I paid a long-overdue visit to Foxhill Farm, but even on what are theoretically quick-draining slopes on the side of Fox Hill, I found myself sloshing through wet ground. I played it safe and spent most of my time examining the base of walls adjacent to the farmhouse. The warmth of sun-drenched brickwork was being exploited by many flies, beetles, spiders, harvestmen and - snails.
I spend little time recording these interesting molluscs, but some thirty years ago I spent many hours with the late Gordon Osborn and others seeking out and recording these creatures. Today several species of snail were clinging to the wall. The garden snail, Cornu aspersum (known through most of my life as Helix aspersa) must be far and away the most familiar gastropod in Britain. Although the snail usually appearing in posh restaurants is the Roman Snail, Helix pomatia, our garden snail is perfectly edible (so I am told!). On the farmhouse wall it seemed content - as far as I could judge from its demeanour.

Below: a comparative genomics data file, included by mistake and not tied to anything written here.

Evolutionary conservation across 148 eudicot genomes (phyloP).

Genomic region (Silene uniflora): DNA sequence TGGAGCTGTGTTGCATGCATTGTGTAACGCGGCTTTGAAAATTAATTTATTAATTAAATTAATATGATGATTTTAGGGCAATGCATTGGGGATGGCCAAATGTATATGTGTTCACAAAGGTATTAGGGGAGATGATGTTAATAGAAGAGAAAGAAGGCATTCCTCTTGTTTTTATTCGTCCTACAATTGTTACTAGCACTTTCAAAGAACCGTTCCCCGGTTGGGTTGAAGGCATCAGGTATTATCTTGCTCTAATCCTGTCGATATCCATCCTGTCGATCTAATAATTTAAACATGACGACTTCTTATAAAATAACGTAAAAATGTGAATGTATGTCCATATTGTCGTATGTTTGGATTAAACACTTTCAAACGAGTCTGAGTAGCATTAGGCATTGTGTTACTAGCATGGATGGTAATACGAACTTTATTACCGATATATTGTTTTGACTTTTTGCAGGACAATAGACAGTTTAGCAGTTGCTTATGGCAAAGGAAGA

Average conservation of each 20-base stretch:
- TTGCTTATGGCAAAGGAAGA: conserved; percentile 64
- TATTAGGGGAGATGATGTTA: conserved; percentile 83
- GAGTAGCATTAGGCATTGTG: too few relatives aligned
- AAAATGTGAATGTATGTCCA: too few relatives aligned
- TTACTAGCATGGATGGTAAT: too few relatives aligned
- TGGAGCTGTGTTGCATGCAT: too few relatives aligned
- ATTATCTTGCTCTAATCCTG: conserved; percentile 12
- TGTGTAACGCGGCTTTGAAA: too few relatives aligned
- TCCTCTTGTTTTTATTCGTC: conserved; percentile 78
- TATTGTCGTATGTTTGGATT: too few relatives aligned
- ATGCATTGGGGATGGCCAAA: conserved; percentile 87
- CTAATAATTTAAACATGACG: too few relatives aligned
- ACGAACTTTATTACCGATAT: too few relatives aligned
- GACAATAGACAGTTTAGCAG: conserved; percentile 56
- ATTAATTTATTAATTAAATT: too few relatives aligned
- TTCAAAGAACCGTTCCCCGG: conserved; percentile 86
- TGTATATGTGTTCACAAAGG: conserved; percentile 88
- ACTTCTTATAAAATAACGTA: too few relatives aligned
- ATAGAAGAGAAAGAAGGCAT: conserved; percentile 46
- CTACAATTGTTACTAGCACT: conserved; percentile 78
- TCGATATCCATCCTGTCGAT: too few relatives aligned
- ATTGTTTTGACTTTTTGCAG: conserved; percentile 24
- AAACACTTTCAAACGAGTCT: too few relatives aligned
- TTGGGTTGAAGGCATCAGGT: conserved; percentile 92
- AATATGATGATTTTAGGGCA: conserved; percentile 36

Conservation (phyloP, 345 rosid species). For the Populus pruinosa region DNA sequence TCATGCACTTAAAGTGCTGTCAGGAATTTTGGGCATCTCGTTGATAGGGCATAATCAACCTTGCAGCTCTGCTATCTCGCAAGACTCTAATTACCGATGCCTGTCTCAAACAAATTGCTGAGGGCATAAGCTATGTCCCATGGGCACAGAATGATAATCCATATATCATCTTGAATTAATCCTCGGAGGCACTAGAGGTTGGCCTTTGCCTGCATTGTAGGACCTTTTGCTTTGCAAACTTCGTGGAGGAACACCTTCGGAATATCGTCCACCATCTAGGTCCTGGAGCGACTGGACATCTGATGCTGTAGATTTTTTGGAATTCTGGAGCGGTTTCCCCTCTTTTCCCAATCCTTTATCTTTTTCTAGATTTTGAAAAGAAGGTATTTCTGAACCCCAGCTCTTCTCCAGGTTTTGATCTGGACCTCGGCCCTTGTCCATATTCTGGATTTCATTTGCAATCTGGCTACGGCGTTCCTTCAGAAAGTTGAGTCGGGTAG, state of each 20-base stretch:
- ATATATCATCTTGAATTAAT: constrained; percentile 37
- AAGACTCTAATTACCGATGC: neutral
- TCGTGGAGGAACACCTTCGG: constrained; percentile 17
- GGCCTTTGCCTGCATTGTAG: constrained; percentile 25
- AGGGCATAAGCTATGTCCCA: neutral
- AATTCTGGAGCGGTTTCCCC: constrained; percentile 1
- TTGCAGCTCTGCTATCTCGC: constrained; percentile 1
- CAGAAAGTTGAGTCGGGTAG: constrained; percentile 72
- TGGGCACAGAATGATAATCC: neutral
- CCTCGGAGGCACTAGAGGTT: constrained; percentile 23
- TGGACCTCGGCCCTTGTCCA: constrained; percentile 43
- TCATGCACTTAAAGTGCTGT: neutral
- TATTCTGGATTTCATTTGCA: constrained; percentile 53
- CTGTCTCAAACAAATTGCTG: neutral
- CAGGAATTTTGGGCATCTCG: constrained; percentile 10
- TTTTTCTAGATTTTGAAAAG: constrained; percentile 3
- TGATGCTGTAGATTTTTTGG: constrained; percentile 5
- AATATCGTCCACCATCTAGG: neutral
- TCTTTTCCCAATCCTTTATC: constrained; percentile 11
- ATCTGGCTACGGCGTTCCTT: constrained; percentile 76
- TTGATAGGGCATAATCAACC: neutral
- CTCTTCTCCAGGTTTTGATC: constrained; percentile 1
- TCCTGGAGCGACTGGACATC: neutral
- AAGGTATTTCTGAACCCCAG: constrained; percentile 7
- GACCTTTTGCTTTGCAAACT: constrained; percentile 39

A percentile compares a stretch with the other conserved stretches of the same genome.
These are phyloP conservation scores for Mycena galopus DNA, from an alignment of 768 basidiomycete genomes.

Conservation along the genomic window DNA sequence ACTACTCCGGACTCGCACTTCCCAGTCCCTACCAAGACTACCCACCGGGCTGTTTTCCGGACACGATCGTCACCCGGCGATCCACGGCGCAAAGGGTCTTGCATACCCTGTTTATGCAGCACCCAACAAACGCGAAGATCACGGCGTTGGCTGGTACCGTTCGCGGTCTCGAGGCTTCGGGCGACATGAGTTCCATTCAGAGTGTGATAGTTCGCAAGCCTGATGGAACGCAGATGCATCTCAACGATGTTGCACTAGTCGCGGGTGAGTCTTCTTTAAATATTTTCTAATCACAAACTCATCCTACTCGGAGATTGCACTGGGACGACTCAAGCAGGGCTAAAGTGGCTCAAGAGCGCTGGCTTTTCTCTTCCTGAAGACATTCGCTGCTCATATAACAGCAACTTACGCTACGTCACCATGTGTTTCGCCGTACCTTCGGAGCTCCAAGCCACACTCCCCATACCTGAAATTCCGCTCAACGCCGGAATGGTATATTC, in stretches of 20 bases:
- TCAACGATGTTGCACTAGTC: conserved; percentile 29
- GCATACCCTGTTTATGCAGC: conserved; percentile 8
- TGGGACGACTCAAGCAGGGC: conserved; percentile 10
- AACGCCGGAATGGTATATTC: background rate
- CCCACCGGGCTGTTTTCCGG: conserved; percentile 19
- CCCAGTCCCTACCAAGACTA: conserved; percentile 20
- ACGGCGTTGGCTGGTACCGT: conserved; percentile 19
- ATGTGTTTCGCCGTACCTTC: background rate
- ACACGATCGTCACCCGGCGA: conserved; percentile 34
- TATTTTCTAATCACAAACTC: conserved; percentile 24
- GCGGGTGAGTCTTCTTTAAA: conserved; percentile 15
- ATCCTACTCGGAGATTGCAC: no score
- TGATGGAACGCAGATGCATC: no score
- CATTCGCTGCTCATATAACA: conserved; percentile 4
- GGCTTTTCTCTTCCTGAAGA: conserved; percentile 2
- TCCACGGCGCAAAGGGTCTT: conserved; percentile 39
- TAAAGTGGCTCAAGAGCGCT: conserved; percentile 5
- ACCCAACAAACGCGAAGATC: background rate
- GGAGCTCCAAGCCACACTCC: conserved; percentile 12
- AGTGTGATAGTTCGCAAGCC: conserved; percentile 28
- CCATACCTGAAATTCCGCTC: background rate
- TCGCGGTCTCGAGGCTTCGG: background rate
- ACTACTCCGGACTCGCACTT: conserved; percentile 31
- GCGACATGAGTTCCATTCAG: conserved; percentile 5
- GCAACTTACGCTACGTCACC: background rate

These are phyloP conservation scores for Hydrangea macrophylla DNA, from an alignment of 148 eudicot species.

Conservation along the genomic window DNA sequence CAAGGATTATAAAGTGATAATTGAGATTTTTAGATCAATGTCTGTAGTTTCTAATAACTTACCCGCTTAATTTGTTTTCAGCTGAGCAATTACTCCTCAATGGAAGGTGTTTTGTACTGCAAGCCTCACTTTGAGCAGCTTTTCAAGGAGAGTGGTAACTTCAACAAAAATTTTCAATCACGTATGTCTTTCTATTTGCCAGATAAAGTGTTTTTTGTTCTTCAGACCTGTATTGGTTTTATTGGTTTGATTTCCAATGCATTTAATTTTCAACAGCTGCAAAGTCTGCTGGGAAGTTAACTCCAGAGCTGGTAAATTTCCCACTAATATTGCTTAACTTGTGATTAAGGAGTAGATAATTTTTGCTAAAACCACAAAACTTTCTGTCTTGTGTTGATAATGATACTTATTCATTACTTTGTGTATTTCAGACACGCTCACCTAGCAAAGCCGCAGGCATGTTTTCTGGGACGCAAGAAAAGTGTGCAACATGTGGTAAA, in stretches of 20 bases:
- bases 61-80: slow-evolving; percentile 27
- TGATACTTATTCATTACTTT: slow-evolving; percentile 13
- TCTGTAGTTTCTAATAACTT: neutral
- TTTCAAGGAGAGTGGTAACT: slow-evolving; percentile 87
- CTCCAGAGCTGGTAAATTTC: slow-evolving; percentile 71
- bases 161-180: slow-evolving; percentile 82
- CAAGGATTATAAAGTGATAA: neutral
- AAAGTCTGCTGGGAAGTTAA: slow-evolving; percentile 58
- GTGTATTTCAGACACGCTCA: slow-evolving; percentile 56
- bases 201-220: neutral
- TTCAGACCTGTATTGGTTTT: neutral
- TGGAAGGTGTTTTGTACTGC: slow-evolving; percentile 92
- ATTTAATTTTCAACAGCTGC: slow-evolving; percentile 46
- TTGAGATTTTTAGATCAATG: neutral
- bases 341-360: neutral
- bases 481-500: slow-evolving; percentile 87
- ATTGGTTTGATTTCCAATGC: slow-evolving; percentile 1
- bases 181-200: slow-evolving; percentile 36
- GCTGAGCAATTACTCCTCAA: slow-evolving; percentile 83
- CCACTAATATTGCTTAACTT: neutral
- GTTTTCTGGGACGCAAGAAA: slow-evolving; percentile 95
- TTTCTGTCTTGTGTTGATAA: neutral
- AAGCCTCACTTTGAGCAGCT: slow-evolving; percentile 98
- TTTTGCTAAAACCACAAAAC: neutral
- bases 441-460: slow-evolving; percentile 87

The Common Garden Snail, Cornu aspersa, was probably waiting for
evening. Foxhill Farm, 27 October, 2019